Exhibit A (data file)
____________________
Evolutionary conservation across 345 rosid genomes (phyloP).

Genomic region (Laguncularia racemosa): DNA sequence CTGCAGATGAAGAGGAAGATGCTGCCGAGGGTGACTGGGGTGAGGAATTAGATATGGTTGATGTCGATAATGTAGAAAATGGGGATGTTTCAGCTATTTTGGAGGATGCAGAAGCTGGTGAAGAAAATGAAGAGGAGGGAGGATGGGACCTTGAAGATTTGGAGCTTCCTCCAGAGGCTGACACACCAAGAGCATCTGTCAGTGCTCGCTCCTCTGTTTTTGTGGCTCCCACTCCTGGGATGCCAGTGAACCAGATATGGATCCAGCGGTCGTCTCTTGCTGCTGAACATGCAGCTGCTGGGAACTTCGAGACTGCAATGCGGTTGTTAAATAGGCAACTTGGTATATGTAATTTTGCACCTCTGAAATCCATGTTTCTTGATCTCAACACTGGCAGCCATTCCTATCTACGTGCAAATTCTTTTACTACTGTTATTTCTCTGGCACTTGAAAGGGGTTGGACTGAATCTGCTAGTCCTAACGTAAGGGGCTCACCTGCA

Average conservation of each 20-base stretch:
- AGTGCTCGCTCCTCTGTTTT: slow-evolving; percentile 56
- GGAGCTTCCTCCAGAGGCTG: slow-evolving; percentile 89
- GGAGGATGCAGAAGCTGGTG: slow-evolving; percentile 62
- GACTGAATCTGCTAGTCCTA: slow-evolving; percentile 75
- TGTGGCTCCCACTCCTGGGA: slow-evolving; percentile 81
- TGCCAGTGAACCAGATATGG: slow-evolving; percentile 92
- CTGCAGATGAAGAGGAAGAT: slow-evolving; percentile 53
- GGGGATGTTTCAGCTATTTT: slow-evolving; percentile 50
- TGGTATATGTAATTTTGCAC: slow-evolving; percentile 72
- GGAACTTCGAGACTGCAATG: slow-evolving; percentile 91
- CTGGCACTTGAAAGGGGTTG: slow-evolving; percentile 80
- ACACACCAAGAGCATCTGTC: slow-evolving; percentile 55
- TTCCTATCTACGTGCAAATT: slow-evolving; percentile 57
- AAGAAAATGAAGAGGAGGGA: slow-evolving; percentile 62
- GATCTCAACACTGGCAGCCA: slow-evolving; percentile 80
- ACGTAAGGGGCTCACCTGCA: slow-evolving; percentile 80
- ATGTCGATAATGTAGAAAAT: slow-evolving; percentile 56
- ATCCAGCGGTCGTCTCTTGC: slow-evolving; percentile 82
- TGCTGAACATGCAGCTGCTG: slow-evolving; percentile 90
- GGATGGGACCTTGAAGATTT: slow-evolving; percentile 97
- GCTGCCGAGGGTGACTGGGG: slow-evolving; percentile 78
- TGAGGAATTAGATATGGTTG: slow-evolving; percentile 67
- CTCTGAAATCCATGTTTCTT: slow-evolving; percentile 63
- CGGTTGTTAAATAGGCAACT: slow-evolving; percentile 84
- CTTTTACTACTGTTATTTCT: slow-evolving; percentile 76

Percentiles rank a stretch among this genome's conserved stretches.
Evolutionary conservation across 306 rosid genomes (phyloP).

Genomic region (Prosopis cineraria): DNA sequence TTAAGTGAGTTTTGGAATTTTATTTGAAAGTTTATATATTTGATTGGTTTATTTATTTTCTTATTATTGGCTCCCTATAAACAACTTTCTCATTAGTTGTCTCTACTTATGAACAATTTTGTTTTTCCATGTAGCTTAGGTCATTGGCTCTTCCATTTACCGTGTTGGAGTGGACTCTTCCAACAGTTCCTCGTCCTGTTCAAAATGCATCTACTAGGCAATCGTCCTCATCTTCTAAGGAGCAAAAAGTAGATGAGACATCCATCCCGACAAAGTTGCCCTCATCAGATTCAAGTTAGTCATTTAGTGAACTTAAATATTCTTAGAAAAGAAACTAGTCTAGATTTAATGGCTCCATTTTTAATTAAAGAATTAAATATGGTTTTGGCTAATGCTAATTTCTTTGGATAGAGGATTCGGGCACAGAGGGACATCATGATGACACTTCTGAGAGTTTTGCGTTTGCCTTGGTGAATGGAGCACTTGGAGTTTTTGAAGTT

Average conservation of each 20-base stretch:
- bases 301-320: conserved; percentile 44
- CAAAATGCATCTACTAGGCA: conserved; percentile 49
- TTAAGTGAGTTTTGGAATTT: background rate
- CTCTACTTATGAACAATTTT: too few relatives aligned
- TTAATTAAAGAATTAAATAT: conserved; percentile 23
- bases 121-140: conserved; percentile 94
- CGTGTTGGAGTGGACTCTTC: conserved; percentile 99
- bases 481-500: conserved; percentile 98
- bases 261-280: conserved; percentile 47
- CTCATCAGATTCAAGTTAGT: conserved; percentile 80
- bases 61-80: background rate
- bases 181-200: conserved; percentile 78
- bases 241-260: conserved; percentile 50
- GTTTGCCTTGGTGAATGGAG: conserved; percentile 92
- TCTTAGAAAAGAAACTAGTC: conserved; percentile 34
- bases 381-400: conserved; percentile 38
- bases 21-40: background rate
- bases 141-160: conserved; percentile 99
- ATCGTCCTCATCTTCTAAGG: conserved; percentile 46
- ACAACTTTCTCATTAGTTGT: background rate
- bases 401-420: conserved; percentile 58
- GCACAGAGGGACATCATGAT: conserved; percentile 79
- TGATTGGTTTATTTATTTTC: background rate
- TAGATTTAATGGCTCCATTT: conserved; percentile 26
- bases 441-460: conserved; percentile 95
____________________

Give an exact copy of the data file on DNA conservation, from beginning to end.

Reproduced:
Evolutionary conservation across 345 rosid genomes (phyloP).

Genomic region (Laguncularia racemosa): DNA sequence CTGCAGATGAAGAGGAAGATGCTGCCGAGGGTGACTGGGGTGAGGAATTAGATATGGTTGATGTCGATAATGTAGAAAATGGGGATGTTTCAGCTATTTTGGAGGATGCAGAAGCTGGTGAAGAAAATGAAGAGGAGGGAGGATGGGACCTTGAAGATTTGGAGCTTCCTCCAGAGGCTGACACACCAAGAGCATCTGTCAGTGCTCGCTCCTCTGTTTTTGTGGCTCCCACTCCTGGGATGCCAGTGAACCAGATATGGATCCAGCGGTCGTCTCTTGCTGCTGAACATGCAGCTGCTGGGAACTTCGAGACTGCAATGCGGTTGTTAAATAGGCAACTTGGTATATGTAATTTTGCACCTCTGAAATCCATGTTTCTTGATCTCAACACTGGCAGCCATTCCTATCTACGTGCAAATTCTTTTACTACTGTTATTTCTCTGGCACTTGAAAGGGGTTGGACTGAATCTGCTAGTCCTAACGTAAGGGGCTCACCTGCA

Average conservation of each 20-base stretch:
- AGTGCTCGCTCCTCTGTTTT: slow-evolving; percentile 56
- GGAGCTTCCTCCAGAGGCTG: slow-evolving; percentile 89
- GGAGGATGCAGAAGCTGGTG: slow-evolving; percentile 62
- GACTGAATCTGCTAGTCCTA: slow-evolving; percentile 75
- TGTGGCTCCCACTCCTGGGA: slow-evolving; percentile 81
- TGCCAGTGAACCAGATATGG: slow-evolving; percentile 92
- CTGCAGATGAAGAGGAAGAT: slow-evolving; percentile 53
- GGGGATGTTTCAGCTATTTT: slow-evolving; percentile 50
- TGGTATATGTAATTTTGCAC: slow-evolving; percentile 72
- GGAACTTCGAGACTGCAATG: slow-evolving; percentile 91
- CTGGCACTTGAAAGGGGTTG: slow-evolving; percentile 80
- ACACACCAAGAGCATCTGTC: slow-evolving; percentile 55
- TTCCTATCTACGTGCAAATT: slow-evolving; percentile 57
- AAGAAAATGAAGAGGAGGGA: slow-evolving; percentile 62
- GATCTCAACACTGGCAGCCA: slow-evolving; percentile 80
- ACGTAAGGGGCTCACCTGCA: slow-evolving; percentile 80
- ATGTCGATAATGTAGAAAAT: slow-evolving; percentile 56
- ATCCAGCGGTCGTCTCTTGC: slow-evolving; percentile 82
- TGCTGAACATGCAGCTGCTG: slow-evolving; percentile 90
- GGATGGGACCTTGAAGATTT: slow-evolving; percentile 97
- GCTGCCGAGGGTGACTGGGG: slow-evolving; percentile 78
- TGAGGAATTAGATATGGTTG: slow-evolving; percentile 67
- CTCTGAAATCCATGTTTCTT: slow-evolving; percentile 63
- CGGTTGTTAAATAGGCAACT: slow-evolving; percentile 84
- CTTTTACTACTGTTATTTCT: slow-evolving; percentile 76

Percentiles rank a stretch among this genome's conserved stretches.
Evolutionary conservation across 306 rosid genomes (phyloP).

Genomic region (Prosopis cineraria): DNA sequence TTAAGTGAGTTTTGGAATTTTATTTGAAAGTTTATATATTTGATTGGTTTATTTATTTTCTTATTATTGGCTCCCTATAAACAACTTTCTCATTAGTTGTCTCTACTTATGAACAATTTTGTTTTTCCATGTAGCTTAGGTCATTGGCTCTTCCATTTACCGTGTTGGAGTGGACTCTTCCAACAGTTCCTCGTCCTGTTCAAAATGCATCTACTAGGCAATCGTCCTCATCTTCTAAGGAGCAAAAAGTAGATGAGACATCCATCCCGACAAAGTTGCCCTCATCAGATTCAAGTTAGTCATTTAGTGAACTTAAATATTCTTAGAAAAGAAACTAGTCTAGATTTAATGGCTCCATTTTTAATTAAAGAATTAAATATGGTTTTGGCTAATGCTAATTTCTTTGGATAGAGGATTCGGGCACAGAGGGACATCATGATGACACTTCTGAGAGTTTTGCGTTTGCCTTGGTGAATGGAGCACTTGGAGTTTTTGAAGTT

Average conservation of each 20-base stretch:
- bases 301-320: conserved; percentile 44
- CAAAATGCATCTACTAGGCA: conserved; percentile 49
- TTAAGTGAGTTTTGGAATTT: background rate
- CTCTACTTATGAACAATTTT: too few relatives aligned
- TTAATTAAAGAATTAAATAT: conserved; percentile 23
- bases 121-140: conserved; percentile 94
- CGTGTTGGAGTGGACTCTTC: conserved; percentile 99
- bases 481-500: conserved; percentile 98
- bases 261-280: conserved; percentile 47
- CTCATCAGATTCAAGTTAGT: conserved; percentile 80
- bases 61-80: background rate
- bases 181-200: conserved; percentile 78
- bases 241-260: conserved; percentile 50
- GTTTGCCTTGGTGAATGGAG: conserved; percentile 92
- TCTTAGAAAAGAAACTAGTC: conserved; percentile 34
- bases 381-400: conserved; percentile 38
- bases 21-40: background rate
- bases 141-160: conserved; percentile 99
- ATCGTCCTCATCTTCTAAGG: conserved; percentile 46
- ACAACTTTCTCATTAGTTGT: background rate
- bases 401-420: conserved; percentile 58
- GCACAGAGGGACATCATGAT: conserved; percentile 79
- TGATTGGTTTATTTATTTTC: background rate
- TAGATTTAATGGCTCCATTT: conserved; percentile 26
- bases 441-460: conserved; percentile 95